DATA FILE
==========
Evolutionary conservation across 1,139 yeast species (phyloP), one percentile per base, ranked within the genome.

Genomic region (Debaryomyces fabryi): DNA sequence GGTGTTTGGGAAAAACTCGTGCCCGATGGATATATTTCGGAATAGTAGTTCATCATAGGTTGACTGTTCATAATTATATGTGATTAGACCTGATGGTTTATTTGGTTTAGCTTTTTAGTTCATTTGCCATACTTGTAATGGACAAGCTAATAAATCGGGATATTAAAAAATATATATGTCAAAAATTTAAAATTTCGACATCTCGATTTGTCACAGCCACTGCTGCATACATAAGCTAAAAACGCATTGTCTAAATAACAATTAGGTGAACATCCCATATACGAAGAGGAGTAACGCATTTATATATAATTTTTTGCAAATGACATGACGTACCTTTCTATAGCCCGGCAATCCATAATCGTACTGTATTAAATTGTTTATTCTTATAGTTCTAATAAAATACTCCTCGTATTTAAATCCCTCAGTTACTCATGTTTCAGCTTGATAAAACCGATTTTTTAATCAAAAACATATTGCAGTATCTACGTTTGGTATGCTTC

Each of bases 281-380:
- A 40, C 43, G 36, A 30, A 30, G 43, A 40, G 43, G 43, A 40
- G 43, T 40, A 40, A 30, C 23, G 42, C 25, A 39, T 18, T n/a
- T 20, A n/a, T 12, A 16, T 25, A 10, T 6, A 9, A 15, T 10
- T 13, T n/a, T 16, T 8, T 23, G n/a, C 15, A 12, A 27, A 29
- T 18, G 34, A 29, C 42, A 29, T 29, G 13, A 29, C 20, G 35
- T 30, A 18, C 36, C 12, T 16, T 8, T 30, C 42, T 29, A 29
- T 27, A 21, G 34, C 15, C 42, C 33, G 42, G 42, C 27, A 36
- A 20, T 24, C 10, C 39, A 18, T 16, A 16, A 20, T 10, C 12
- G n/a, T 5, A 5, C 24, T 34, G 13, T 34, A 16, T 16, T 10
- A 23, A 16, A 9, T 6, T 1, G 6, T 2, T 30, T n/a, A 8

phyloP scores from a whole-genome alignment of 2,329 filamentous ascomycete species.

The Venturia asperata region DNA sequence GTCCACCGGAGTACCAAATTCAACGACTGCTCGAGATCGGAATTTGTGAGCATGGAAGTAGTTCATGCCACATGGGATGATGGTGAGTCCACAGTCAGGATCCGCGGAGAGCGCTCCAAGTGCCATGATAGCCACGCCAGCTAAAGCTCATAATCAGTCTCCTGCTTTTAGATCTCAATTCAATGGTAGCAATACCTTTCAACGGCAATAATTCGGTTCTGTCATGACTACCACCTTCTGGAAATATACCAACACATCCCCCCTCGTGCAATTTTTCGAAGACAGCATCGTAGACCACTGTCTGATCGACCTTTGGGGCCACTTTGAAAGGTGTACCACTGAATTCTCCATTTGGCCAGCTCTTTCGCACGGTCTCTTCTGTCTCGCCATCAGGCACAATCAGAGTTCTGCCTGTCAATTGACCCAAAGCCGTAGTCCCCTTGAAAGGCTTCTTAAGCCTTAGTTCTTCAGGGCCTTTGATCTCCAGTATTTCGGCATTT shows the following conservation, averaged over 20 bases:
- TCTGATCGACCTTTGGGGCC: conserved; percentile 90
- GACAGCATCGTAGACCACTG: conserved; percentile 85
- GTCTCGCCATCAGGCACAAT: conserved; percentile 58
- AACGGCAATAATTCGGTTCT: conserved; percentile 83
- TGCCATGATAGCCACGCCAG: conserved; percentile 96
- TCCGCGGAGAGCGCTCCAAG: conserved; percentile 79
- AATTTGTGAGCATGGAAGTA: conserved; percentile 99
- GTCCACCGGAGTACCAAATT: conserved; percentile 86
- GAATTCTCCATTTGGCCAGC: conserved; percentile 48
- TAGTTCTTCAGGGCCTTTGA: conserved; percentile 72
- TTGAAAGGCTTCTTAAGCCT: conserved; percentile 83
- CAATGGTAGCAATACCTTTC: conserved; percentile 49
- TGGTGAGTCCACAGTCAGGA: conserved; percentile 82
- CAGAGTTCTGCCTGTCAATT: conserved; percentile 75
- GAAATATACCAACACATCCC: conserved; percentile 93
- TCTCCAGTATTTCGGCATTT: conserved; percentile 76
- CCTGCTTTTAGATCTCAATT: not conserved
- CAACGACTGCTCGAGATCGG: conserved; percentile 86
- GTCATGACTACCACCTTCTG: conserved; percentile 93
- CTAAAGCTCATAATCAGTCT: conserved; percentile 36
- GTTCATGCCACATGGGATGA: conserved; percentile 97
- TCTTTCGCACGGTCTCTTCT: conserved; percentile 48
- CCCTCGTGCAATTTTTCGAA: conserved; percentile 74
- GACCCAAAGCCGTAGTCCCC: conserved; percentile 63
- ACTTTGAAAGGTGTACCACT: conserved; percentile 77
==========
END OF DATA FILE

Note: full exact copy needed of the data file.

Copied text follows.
Evolutionary conservation across 1,139 yeast species (phyloP), one percentile per base, ranked within the genome.

Genomic region (Debaryomyces fabryi): DNA sequence GGTGTTTGGGAAAAACTCGTGCCCGATGGATATATTTCGGAATAGTAGTTCATCATAGGTTGACTGTTCATAATTATATGTGATTAGACCTGATGGTTTATTTGGTTTAGCTTTTTAGTTCATTTGCCATACTTGTAATGGACAAGCTAATAAATCGGGATATTAAAAAATATATATGTCAAAAATTTAAAATTTCGACATCTCGATTTGTCACAGCCACTGCTGCATACATAAGCTAAAAACGCATTGTCTAAATAACAATTAGGTGAACATCCCATATACGAAGAGGAGTAACGCATTTATATATAATTTTTTGCAAATGACATGACGTACCTTTCTATAGCCCGGCAATCCATAATCGTACTGTATTAAATTGTTTATTCTTATAGTTCTAATAAAATACTCCTCGTATTTAAATCCCTCAGTTACTCATGTTTCAGCTTGATAAAACCGATTTTTTAATCAAAAACATATTGCAGTATCTACGTTTGGTATGCTTC

Each of bases 281-380:
- A 40, C 43, G 36, A 30, A 30, G 43, A 40, G 43, G 43, A 40
- G 43, T 40, A 40, A 30, C 23, G 42, C 25, A 39, T 18, T n/a
- T 20, A n/a, T 12, A 16, T 25, A 10, T 6, A 9, A 15, T 10
- T 13, T n/a, T 16, T 8, T 23, G n/a, C 15, A 12, A 27, A 29
- T 18, G 34, A 29, C 42, A 29, T 29, G 13, A 29, C 20, G 35
- T 30, A 18, C 36, C 12, T 16, T 8, T 30, C 42, T 29, A 29
- T 27, A 21, G 34, C 15, C 42, C 33, G 42, G 42, C 27, A 36
- A 20, T 24, C 10, C 39, A 18, T 16, A 16, A 20, T 10, C 12
- G n/a, T 5, A 5, C 24, T 34, G 13, T 34, A 16, T 16, T 10
- A 23, A 16, A 9, T 6, T 1, G 6, T 2, T 30, T n/a, A 8

phyloP scores from a whole-genome alignment of 2,329 filamentous ascomycete species.

The Venturia asperata region DNA sequence GTCCACCGGAGTACCAAATTCAACGACTGCTCGAGATCGGAATTTGTGAGCATGGAAGTAGTTCATGCCACATGGGATGATGGTGAGTCCACAGTCAGGATCCGCGGAGAGCGCTCCAAGTGCCATGATAGCCACGCCAGCTAAAGCTCATAATCAGTCTCCTGCTTTTAGATCTCAATTCAATGGTAGCAATACCTTTCAACGGCAATAATTCGGTTCTGTCATGACTACCACCTTCTGGAAATATACCAACACATCCCCCCTCGTGCAATTTTTCGAAGACAGCATCGTAGACCACTGTCTGATCGACCTTTGGGGCCACTTTGAAAGGTGTACCACTGAATTCTCCATTTGGCCAGCTCTTTCGCACGGTCTCTTCTGTCTCGCCATCAGGCACAATCAGAGTTCTGCCTGTCAATTGACCCAAAGCCGTAGTCCCCTTGAAAGGCTTCTTAAGCCTTAGTTCTTCAGGGCCTTTGATCTCCAGTATTTCGGCATTT shows the following conservation, averaged over 20 bases:
- TCTGATCGACCTTTGGGGCC: conserved; percentile 90
- GACAGCATCGTAGACCACTG: conserved; percentile 85
- GTCTCGCCATCAGGCACAAT: conserved; percentile 58
- AACGGCAATAATTCGGTTCT: conserved; percentile 83
- TGCCATGATAGCCACGCCAG: conserved; percentile 96
- TCCGCGGAGAGCGCTCCAAG: conserved; percentile 79
- AATTTGTGAGCATGGAAGTA: conserved; percentile 99
- GTCCACCGGAGTACCAAATT: conserved; percentile 86
- GAATTCTCCATTTGGCCAGC: conserved; percentile 48
- TAGTTCTTCAGGGCCTTTGA: conserved; percentile 72
- TTGAAAGGCTTCTTAAGCCT: conserved; percentile 83
- CAATGGTAGCAATACCTTTC: conserved; percentile 49
- TGGTGAGTCCACAGTCAGGA: conserved; percentile 82
- CAGAGTTCTGCCTGTCAATT: conserved; percentile 75
- GAAATATACCAACACATCCC: conserved; percentile 93
- TCTCCAGTATTTCGGCATTT: conserved; percentile 76
- CCTGCTTTTAGATCTCAATT: not conserved
- CAACGACTGCTCGAGATCGG: conserved; percentile 86
- GTCATGACTACCACCTTCTG: conserved; percentile 93
- CTAAAGCTCATAATCAGTCT: conserved; percentile 36
- GTTCATGCCACATGGGATGA: conserved; percentile 97
- TCTTTCGCACGGTCTCTTCT: conserved; percentile 48
- CCCTCGTGCAATTTTTCGAA: conserved; percentile 74
- GACCCAAAGCCGTAGTCCCC: conserved; percentile 63
- ACTTTGAAAGGTGTACCACT: conserved; percentile 77